A”top level sportsman” is due to appear in court Tuesday, accused with raping a student last month.
The un-named man is in his 20s will appear in a district court tomorrow. Newstalkzb described him as a
“top level and award winning provincial sportsman”
Given that the World Cup is so close, speculation is rife that the sportsman may be a potential member of the All Blacks team and the charge could jeopardise his chances of playing.
Not only has his identity been suppressed but the press are also keeping quiet about the location and date of the alleged rape; and the whereabouts of the court where tomorrow’s hearing will be held.
New Zealand’s ‘two tier justice system’ has often been castigated for suppressing the identities of top sports people, politicians and media personalities involved in sex and violence offences.
In 2011 a former All Black pleaded guilty to child assault but was allowed by the court to keep his identity a secret. Why?
because of his standing in sporting circles and in the community as well as to protect the identity of the complainant.
Another former high-profile All Black appeared in a Wellington court last week and he, too, was given name suppression.
In that case, the 45-year-old was charged with assaulting his partner… resisting police and possession of cannabis.
The 45 year old was charged with assaulting his partner when out celebrating the AB’s world cup victory over France. source.
The former All Black convicted for assaulting his 11 year old son was given name suppression, why? because a criminal conviction would interfere with his numerous speaking responsibilities, and his position within charity and community organisations. source. This was despite the child’s school asking for his son to be examined in case he’d suffered any long-term injuries. Surely the charities and community organisations had a right to know what this man was capable of?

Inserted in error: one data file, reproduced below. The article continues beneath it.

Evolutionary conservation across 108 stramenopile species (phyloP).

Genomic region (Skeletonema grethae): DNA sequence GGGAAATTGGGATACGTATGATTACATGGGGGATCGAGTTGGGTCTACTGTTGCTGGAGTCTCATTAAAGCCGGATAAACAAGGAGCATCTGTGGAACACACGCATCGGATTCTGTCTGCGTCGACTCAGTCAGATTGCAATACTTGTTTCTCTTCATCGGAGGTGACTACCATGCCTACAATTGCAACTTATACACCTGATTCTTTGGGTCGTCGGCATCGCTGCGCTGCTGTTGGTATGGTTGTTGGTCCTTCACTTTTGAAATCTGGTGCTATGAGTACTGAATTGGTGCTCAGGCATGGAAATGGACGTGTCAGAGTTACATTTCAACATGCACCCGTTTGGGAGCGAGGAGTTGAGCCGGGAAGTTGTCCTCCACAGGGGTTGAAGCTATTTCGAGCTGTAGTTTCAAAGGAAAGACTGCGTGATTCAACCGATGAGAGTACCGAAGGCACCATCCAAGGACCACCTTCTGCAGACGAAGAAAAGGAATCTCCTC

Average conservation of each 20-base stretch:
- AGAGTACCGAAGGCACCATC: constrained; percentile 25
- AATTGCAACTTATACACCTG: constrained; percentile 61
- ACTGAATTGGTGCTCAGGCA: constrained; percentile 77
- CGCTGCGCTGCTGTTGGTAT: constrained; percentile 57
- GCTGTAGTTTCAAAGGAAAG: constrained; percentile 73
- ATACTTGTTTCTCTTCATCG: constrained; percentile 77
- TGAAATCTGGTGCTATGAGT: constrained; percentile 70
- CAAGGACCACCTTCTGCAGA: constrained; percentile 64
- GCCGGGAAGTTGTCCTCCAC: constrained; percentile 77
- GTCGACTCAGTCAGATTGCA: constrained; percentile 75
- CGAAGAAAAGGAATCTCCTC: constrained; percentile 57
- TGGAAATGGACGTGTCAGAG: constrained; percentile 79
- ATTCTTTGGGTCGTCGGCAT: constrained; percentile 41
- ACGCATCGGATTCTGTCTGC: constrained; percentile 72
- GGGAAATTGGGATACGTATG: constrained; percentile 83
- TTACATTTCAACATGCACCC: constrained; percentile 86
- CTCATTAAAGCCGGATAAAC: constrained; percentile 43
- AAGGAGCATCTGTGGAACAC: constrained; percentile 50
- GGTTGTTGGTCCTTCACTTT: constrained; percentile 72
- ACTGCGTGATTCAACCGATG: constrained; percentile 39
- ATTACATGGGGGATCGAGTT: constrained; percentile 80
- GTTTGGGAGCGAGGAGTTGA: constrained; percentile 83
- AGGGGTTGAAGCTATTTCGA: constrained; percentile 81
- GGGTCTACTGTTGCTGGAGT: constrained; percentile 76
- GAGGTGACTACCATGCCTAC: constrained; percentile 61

The Criminal Procedure Act 2011 was supposed to ensure that “wealth, reputation or public awareness” should not be factors in gaining name suppression.
Section 200 of the Act enables a court to suppress the name, address or occupation of a person charged, convicted or acquitted of an offence if it is satisfied that publication could cause extreme hardship to that person, any person connected to them or undue hardship to their victim. “The fact that a defendant is well known does not, of itself, mean that publication of his or her name will result in extreme hardship”.
Let’s see what happens with this latest ‘high profile New Zealander’ suppression case. Want to bet the trial will be delayed until after the world cup?
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